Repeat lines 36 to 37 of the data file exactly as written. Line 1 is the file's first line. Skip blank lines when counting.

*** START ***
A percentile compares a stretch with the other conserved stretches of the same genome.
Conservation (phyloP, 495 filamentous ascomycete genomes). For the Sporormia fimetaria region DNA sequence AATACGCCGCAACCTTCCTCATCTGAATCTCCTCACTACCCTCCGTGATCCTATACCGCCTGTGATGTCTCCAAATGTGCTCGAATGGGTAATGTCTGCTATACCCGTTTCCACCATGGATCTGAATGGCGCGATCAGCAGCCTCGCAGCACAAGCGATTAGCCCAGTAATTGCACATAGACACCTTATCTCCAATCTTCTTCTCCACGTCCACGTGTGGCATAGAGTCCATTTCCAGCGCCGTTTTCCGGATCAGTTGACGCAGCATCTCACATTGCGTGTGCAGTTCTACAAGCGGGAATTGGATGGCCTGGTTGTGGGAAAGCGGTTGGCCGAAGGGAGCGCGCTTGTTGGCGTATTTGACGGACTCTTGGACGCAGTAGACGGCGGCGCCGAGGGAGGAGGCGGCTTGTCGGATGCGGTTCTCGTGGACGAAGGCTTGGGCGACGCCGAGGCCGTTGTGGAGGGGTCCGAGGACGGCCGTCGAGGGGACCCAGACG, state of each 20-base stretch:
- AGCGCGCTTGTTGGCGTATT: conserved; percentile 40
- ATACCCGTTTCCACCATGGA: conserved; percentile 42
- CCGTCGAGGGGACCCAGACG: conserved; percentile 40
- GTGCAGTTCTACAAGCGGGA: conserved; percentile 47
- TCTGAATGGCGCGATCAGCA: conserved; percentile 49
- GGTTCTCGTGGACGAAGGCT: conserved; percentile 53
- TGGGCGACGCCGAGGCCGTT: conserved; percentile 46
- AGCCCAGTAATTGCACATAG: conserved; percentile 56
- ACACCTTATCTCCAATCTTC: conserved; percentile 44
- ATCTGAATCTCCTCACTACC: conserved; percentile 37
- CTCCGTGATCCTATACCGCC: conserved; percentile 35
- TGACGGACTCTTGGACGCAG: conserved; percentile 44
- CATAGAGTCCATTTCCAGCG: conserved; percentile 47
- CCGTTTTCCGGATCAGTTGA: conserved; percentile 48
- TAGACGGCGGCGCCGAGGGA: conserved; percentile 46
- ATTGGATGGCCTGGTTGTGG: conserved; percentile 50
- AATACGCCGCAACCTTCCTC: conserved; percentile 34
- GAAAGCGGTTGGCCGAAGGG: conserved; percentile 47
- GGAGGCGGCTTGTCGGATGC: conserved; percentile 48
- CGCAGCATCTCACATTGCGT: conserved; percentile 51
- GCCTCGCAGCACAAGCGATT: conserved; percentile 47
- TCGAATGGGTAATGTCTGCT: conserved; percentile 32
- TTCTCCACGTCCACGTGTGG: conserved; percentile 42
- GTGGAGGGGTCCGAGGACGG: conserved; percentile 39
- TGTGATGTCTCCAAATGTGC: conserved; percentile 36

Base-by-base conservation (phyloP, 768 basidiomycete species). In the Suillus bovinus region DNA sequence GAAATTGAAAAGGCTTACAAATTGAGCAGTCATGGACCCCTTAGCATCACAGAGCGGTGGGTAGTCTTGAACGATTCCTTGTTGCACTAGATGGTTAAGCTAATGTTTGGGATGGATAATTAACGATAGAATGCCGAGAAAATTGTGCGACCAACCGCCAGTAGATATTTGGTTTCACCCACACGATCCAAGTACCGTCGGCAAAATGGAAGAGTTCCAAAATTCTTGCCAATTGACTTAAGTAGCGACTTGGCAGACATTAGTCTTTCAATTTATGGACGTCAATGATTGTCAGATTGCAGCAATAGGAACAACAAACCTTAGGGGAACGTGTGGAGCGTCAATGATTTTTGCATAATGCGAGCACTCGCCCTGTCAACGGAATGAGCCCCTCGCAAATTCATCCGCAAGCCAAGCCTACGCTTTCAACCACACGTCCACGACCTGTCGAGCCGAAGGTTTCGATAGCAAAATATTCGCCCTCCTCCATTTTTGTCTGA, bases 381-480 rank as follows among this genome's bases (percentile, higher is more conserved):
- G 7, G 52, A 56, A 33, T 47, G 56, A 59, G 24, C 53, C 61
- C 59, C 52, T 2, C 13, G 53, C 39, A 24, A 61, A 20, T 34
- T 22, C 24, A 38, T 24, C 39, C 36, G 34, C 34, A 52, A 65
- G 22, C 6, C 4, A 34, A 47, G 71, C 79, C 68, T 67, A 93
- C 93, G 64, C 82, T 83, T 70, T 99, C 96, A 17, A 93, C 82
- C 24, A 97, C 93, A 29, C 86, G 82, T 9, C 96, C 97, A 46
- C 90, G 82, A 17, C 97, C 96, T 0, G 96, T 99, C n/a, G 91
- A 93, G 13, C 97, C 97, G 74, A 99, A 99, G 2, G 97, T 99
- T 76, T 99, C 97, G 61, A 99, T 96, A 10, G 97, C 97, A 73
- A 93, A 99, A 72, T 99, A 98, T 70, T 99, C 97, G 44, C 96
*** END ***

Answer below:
- A 93, G 13, C 97, C 97, G 74, A 99, A 99, G 2, G 97, T 99
- T 76, T 99, C 97, G 61, A 99, T 96, A 10, G 97, C 97, A 73